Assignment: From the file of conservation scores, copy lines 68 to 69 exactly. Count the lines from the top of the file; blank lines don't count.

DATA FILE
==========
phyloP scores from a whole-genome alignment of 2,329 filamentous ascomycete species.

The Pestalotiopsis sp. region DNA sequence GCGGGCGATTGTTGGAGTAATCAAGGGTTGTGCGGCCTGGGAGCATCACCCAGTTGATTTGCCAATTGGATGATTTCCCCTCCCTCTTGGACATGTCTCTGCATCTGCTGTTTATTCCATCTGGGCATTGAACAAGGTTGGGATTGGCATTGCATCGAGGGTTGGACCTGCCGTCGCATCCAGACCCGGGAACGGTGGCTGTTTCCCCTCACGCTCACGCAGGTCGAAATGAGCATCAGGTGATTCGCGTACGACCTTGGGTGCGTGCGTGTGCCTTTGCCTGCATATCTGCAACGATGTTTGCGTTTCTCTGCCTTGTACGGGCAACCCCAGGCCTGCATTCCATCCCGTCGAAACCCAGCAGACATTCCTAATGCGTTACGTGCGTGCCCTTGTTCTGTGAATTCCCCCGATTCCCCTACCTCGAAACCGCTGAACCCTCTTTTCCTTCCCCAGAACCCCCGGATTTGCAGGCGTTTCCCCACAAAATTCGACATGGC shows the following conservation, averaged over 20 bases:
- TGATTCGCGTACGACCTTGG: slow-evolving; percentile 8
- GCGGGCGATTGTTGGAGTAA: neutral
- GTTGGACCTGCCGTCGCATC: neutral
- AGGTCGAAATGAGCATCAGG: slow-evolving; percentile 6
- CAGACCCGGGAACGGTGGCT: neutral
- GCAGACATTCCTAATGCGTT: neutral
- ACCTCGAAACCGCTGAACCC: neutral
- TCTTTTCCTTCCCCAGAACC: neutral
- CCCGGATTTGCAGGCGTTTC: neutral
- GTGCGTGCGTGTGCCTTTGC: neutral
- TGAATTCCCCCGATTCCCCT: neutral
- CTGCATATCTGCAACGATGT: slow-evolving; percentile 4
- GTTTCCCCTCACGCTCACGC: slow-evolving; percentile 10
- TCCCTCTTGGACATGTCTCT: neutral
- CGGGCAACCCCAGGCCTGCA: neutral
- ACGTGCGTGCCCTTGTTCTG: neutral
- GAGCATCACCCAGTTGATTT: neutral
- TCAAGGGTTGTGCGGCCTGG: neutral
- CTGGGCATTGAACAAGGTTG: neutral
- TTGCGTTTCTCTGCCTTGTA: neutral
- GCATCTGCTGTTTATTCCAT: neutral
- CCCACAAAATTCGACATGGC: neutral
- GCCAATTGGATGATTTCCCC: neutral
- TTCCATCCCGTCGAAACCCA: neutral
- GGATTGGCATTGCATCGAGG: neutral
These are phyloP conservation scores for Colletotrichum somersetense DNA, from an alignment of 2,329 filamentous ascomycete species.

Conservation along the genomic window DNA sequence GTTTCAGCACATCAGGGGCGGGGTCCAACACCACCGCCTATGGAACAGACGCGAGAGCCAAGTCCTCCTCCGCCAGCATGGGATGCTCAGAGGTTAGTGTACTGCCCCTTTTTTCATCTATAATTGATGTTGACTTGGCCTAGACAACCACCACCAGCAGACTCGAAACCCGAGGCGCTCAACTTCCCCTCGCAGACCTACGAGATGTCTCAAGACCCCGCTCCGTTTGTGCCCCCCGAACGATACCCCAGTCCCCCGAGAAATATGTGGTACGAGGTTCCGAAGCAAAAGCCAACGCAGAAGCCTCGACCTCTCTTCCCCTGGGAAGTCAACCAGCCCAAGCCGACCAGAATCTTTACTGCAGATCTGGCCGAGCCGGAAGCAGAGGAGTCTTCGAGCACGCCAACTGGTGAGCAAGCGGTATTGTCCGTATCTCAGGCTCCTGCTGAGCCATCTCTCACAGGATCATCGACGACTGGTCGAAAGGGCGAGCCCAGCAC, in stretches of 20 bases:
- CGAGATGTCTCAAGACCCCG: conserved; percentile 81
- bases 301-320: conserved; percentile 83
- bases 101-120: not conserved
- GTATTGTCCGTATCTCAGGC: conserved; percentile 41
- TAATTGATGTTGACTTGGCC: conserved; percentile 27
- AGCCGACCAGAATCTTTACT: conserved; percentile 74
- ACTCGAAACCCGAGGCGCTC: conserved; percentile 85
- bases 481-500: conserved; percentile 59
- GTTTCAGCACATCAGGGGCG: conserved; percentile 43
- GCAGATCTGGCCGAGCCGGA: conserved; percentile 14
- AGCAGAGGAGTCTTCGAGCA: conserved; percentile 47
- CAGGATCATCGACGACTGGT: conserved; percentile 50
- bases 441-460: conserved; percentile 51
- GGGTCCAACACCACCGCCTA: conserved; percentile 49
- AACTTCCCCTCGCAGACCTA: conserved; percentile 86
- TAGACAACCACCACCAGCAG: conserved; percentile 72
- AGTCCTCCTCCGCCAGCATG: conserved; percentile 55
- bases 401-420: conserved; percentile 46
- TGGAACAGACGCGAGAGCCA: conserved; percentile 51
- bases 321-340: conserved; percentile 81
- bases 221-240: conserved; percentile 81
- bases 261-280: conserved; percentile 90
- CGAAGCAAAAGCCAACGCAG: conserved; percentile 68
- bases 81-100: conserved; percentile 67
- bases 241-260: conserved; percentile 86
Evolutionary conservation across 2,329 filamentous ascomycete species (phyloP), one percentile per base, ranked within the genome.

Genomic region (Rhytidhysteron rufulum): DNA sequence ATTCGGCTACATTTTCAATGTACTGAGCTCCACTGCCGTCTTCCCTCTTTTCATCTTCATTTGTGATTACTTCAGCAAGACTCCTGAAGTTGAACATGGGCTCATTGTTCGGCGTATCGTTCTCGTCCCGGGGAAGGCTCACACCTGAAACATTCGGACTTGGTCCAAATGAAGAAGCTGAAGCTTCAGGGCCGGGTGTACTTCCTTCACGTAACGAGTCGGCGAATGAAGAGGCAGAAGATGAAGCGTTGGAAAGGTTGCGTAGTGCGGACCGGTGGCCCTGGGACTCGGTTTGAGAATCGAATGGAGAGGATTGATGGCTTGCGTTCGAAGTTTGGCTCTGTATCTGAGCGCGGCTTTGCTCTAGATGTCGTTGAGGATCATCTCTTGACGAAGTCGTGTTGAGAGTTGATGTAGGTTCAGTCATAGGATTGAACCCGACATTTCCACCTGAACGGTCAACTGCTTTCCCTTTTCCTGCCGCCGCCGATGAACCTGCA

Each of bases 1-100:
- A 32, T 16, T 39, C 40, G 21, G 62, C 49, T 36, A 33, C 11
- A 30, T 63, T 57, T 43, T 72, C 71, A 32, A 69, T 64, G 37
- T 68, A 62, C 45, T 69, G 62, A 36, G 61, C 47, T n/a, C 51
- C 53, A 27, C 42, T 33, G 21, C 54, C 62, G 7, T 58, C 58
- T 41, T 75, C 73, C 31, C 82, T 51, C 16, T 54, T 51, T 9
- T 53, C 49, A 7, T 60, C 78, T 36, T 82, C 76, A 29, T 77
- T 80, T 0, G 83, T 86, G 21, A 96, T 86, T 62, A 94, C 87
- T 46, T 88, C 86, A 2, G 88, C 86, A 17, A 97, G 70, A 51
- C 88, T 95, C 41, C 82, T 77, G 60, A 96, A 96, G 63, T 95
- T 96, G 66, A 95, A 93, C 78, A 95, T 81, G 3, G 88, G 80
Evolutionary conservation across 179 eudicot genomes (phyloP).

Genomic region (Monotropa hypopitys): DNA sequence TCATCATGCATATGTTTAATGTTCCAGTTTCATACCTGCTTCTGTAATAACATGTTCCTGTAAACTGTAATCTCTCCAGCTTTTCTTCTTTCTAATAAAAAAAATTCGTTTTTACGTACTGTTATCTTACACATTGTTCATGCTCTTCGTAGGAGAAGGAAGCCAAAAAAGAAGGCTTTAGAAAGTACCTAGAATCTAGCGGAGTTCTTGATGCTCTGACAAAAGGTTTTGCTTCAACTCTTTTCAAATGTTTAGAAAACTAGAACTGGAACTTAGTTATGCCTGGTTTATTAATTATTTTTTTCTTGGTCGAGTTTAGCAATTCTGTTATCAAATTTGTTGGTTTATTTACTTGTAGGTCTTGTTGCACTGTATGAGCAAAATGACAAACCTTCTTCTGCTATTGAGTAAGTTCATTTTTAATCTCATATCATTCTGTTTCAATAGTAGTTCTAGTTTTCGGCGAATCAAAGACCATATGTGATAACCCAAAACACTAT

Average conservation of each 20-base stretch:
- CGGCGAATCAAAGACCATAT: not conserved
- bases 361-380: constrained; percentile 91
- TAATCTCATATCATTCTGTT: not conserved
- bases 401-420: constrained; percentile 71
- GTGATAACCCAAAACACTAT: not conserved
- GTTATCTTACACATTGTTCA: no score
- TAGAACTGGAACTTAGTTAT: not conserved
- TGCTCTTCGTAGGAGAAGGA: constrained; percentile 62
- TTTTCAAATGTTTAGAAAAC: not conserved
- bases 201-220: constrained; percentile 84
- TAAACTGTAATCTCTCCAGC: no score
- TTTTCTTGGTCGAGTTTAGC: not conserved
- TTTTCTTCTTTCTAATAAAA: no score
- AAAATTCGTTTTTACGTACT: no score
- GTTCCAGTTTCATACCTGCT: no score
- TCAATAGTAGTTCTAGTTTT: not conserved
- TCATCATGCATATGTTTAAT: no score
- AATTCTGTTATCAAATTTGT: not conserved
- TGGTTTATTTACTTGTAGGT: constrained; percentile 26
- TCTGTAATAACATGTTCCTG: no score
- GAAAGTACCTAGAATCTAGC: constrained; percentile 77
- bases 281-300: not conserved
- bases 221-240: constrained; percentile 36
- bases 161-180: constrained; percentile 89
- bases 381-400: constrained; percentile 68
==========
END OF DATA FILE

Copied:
Evolutionary conservation across 179 eudicot genomes (phyloP).

Genomic region (Monotropa hypopitys): DNA sequence TCATCATGCATATGTTTAATGTTCCAGTTTCATACCTGCTTCTGTAATAACATGTTCCTGTAAACTGTAATCTCTCCAGCTTTTCTTCTTTCTAATAAAAAAAATTCGTTTTTACGTACTGTTATCTTACACATTGTTCATGCTCTTCGTAGGAGAAGGAAGCCAAAAAAGAAGGCTTTAGAAAGTACCTAGAATCTAGCGGAGTTCTTGATGCTCTGACAAAAGGTTTTGCTTCAACTCTTTTCAAATGTTTAGAAAACTAGAACTGGAACTTAGTTATGCCTGGTTTATTAATTATTTTTTTCTTGGTCGAGTTTAGCAATTCTGTTATCAAATTTGTTGGTTTATTTACTTGTAGGTCTTGTTGCACTGTATGAGCAAAATGACAAACCTTCTTCTGCTATTGAGTAAGTTCATTTTTAATCTCATATCATTCTGTTTCAATAGTAGTTCTAGTTTTCGGCGAATCAAAGACCATATGTGATAACCCAAAACACTAT